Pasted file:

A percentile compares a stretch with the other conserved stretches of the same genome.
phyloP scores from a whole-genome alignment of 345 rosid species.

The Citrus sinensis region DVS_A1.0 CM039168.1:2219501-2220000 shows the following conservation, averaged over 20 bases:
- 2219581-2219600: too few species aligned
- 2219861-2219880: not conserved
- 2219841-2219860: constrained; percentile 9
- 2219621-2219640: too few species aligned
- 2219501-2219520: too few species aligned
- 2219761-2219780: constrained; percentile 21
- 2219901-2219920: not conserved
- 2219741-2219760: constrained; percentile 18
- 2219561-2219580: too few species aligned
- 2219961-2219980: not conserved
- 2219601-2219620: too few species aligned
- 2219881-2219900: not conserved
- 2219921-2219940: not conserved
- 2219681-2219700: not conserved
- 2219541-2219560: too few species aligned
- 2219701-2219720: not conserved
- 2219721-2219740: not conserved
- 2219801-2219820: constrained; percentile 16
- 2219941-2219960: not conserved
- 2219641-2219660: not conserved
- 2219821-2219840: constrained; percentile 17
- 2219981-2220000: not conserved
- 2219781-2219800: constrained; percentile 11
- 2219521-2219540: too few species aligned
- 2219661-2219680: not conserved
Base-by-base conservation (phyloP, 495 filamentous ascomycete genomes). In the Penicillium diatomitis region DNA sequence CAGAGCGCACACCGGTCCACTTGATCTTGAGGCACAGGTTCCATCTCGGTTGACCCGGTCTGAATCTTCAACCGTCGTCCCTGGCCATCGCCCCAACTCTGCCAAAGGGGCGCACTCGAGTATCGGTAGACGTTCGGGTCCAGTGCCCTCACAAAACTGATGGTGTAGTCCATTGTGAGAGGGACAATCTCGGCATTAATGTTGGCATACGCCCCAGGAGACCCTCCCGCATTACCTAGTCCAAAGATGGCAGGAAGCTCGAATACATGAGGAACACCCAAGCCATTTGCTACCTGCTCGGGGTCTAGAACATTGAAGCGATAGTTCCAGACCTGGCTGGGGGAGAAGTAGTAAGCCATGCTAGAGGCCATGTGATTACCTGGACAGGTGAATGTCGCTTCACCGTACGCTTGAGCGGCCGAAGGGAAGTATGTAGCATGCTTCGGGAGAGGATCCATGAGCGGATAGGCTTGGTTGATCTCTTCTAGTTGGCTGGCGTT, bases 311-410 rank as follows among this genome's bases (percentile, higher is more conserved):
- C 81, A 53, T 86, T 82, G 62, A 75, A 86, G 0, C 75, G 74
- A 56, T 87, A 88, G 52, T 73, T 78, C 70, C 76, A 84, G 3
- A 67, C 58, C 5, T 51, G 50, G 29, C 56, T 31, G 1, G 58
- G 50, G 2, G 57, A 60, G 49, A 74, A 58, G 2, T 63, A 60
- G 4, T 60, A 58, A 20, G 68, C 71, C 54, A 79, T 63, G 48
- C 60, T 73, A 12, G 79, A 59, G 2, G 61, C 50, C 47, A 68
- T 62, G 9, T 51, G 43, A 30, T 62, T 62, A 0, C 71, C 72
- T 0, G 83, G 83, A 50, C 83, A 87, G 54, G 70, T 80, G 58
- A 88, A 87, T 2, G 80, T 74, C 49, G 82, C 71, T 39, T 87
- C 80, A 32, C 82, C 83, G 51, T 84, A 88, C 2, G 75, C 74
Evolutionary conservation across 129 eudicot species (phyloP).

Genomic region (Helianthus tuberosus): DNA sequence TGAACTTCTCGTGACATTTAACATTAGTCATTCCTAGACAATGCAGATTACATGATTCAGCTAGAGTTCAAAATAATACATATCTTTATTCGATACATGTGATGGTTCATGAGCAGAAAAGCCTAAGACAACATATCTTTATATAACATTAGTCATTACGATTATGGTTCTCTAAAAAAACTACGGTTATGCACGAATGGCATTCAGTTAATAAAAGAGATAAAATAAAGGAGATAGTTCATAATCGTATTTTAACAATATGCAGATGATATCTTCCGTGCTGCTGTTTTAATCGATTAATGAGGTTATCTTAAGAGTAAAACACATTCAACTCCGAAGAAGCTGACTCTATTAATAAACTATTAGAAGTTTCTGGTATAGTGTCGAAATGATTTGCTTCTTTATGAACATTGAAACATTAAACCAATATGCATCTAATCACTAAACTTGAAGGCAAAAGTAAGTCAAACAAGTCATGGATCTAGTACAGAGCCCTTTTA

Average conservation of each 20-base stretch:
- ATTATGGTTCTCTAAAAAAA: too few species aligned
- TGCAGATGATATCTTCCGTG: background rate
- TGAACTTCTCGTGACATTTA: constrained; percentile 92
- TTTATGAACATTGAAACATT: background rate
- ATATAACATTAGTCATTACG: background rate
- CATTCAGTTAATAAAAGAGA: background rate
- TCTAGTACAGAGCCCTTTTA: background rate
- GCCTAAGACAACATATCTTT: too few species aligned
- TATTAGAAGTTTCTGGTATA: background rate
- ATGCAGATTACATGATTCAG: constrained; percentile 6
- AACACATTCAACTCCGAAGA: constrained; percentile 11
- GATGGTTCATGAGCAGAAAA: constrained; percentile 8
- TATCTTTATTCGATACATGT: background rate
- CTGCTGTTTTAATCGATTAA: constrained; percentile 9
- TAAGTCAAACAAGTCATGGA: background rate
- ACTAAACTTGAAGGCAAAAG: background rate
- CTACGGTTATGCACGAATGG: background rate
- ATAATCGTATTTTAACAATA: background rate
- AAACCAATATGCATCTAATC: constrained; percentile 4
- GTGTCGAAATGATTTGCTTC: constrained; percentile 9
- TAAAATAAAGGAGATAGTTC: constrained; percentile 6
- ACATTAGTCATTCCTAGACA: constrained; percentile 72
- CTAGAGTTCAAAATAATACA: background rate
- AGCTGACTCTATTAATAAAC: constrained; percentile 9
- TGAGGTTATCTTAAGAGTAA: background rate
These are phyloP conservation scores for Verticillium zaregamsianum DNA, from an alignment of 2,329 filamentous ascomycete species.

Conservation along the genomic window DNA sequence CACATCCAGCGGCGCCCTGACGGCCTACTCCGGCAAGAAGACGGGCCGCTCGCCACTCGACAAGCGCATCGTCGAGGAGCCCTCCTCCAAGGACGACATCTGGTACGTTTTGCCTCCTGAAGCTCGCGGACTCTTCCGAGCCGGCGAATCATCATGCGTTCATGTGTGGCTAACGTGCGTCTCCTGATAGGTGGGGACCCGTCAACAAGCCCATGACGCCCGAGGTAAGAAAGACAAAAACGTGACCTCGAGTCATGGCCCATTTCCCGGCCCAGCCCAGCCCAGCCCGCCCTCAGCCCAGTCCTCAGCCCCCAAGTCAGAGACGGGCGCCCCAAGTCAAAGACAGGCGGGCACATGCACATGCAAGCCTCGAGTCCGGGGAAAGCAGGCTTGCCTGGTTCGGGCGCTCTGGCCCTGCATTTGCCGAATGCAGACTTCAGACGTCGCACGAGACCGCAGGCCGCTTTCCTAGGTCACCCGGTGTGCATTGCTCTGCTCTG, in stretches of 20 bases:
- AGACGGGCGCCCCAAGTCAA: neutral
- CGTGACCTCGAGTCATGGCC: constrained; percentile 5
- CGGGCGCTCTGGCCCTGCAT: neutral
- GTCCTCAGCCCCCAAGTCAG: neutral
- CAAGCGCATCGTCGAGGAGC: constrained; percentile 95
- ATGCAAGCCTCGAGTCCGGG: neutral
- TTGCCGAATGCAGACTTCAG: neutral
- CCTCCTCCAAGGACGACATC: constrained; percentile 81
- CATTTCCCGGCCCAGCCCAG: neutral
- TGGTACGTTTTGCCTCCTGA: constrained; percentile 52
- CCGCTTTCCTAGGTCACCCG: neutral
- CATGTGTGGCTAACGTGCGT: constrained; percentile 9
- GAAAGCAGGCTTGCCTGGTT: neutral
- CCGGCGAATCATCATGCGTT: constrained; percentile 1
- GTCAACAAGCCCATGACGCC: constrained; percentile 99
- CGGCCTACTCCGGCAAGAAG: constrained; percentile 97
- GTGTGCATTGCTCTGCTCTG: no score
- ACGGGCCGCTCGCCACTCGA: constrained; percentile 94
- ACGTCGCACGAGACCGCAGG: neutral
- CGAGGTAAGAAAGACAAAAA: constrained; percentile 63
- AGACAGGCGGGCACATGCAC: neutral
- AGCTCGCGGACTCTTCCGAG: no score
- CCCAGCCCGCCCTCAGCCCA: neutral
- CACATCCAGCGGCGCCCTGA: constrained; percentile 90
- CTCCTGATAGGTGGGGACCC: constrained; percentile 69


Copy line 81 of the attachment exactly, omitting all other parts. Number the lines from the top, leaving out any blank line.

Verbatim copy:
- CATGTGTGGCTAACGTGCGT: constrained; percentile 9